A two-dimensional work such as a photograph or print, it is attached to cardboard backing with a thin sheet of tissue placed between the paper and the mount. The Dry Mount is secured by being touched quickly with an electronically heated Tacking Iron, which makes it thoroughly bound with the application of heat and pressure called a Dry Mount Press. Dry Mounting is used more for commercial purposes than fine art. Source: Ralph Mayer, "A Dictionary of Art Terms and Techniques"

Drybrush

A technique used with watercolors, acrylics and inks, the brush, only slightly moist with water, is held almost flat against the paper to achieve a broken or mottled effect. In oil painting, the equivalent process is called Dragging. Drybrush artists include John Marin, Andrew Wyeth, Charles McIlhenney, and Doug Higgins. Sources: Ralph Mayer, "A Dictionary of Art Terms and Techniques"; Kimberley Reynolds and Richard Seddon, "Illustrated Dictionary of Art Terms.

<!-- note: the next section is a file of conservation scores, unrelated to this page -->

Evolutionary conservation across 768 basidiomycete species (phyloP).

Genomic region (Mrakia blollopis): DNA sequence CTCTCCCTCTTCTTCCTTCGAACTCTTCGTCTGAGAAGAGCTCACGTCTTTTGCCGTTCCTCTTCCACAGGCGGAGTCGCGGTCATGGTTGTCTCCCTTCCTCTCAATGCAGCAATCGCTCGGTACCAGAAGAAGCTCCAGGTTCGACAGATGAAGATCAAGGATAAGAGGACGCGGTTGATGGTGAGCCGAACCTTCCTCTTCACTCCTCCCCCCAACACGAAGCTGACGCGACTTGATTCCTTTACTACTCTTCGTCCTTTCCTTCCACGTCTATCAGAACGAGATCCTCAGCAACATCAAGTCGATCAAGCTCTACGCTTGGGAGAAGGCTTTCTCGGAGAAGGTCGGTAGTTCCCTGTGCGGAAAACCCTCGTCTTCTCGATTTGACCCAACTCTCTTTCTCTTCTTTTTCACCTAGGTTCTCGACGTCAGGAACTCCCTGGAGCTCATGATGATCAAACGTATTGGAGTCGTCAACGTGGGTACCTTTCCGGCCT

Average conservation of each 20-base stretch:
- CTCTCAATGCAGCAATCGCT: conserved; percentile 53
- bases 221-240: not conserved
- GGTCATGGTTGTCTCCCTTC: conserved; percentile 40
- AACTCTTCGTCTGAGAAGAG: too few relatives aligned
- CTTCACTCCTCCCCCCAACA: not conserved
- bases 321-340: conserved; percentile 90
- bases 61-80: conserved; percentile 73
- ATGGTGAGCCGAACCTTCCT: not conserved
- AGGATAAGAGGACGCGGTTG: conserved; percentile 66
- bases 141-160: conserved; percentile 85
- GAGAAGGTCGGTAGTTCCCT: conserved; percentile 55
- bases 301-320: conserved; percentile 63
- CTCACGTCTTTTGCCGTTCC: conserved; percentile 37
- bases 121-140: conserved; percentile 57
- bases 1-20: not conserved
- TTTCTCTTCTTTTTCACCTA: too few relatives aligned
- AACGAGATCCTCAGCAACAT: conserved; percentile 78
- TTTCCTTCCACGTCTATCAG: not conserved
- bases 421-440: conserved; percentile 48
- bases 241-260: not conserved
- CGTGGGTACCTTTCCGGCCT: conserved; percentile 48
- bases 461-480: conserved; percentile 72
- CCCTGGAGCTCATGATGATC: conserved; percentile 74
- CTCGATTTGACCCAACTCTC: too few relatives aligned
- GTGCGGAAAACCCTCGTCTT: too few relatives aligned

Drypoint

An intaglio printmaking technique, similar to engraving, the result is lines with slightly ragged edges because the burr or raised area created with the incising remains, unlike engraving where it is polished away. The first intaglio proofs that are pulled are of the best quality and most collectible because the burr wears away in the printing process. American artists noted for drypoint include James Smillie, Chauncey Ryder, Edward Hopper and Gertrude Albright. Source: Ralph Mayer, "A Dictionary of Art Terms and Techniques"; AskART biographies

Dublin Metropolitan School of Art

See National College of Art and Design, Dublin

Duck

A type of textile used for canvas. Source: Kimberley Reynolds and Richard Seddon, "Illustrated Dictionary of Art Terms"

Duck Stamps and Prints